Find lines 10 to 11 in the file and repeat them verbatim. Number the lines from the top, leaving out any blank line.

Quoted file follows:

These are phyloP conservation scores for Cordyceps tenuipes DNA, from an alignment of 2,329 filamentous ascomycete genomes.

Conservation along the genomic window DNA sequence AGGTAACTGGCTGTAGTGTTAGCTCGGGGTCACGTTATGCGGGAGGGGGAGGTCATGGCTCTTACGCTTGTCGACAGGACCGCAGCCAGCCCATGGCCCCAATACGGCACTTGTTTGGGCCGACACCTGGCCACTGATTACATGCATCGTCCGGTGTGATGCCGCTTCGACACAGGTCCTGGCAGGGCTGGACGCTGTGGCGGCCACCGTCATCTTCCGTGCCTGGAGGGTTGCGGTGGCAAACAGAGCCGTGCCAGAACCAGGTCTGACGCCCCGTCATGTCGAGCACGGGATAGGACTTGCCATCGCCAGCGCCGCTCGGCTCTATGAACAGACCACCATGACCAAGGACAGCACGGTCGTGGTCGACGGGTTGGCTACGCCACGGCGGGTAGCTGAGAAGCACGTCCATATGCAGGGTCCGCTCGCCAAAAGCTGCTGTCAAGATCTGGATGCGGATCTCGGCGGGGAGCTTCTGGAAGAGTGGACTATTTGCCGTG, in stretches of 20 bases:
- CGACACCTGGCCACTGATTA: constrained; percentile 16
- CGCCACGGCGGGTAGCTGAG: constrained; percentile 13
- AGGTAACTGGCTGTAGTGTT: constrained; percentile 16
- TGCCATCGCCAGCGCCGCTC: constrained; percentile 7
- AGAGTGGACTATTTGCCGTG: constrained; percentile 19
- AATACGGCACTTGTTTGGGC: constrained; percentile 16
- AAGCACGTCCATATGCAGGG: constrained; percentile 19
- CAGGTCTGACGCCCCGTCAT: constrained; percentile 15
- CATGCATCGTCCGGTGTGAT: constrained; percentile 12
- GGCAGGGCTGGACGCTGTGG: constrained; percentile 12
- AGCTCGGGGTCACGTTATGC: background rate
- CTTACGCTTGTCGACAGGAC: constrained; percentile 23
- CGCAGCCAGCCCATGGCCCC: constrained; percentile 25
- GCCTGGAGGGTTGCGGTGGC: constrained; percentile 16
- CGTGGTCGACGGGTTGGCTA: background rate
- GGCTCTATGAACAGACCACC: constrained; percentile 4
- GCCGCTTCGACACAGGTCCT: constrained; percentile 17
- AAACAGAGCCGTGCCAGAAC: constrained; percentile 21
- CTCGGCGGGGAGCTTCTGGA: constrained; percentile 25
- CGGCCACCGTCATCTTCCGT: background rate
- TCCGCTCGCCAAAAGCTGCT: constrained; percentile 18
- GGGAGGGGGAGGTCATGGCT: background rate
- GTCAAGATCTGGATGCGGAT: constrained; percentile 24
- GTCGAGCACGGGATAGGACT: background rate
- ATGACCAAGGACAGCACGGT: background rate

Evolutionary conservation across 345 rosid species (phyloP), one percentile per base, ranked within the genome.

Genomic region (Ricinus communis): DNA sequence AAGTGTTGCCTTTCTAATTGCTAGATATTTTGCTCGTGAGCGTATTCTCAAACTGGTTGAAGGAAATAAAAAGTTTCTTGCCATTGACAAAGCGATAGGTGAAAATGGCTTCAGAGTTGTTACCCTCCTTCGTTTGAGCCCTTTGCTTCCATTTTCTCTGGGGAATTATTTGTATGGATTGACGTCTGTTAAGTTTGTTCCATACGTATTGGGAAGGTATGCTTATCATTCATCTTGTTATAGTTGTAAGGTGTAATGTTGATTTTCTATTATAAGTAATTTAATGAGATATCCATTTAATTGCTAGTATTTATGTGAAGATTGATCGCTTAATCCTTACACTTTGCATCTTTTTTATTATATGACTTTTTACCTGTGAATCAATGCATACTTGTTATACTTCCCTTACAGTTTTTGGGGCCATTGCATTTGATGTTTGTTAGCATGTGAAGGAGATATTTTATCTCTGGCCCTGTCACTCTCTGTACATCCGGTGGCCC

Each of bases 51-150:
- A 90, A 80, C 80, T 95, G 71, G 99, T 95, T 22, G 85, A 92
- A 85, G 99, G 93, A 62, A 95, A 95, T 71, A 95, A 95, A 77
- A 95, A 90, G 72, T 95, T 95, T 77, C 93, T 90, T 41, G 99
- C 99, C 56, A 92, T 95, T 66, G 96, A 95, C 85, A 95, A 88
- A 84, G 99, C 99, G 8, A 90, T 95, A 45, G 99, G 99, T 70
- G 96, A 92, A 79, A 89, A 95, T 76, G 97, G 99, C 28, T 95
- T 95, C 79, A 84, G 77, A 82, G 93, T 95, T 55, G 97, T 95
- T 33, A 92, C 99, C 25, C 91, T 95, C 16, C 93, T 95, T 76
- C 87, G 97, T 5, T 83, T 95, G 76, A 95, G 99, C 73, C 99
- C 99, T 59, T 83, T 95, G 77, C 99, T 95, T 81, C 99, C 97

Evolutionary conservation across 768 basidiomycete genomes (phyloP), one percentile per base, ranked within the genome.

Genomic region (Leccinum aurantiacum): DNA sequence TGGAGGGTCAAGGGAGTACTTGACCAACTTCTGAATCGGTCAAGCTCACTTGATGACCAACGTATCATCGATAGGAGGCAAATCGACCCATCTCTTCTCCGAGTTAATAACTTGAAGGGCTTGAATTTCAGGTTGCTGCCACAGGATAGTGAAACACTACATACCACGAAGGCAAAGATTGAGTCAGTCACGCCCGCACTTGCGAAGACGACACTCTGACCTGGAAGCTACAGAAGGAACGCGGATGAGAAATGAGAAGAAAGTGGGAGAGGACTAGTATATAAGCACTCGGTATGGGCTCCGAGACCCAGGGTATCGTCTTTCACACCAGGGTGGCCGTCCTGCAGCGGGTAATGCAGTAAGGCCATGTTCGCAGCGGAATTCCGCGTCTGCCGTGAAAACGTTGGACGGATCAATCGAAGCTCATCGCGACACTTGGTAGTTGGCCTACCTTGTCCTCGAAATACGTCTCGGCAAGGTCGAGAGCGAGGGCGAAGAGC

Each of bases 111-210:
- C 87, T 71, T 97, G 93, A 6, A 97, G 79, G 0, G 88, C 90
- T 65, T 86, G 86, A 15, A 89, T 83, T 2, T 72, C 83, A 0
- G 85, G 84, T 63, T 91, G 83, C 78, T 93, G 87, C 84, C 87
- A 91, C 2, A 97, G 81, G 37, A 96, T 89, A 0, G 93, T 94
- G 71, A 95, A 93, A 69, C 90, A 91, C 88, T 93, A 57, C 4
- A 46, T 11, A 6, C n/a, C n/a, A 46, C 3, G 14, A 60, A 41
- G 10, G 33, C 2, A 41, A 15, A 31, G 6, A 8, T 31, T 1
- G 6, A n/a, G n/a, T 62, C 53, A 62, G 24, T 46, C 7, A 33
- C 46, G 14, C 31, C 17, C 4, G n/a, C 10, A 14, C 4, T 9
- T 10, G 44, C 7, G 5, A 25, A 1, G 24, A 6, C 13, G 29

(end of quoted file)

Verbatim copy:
- CAGGTCTGACGCCCCGTCAT: constrained; percentile 15
- CATGCATCGTCCGGTGTGAT: constrained; percentile 12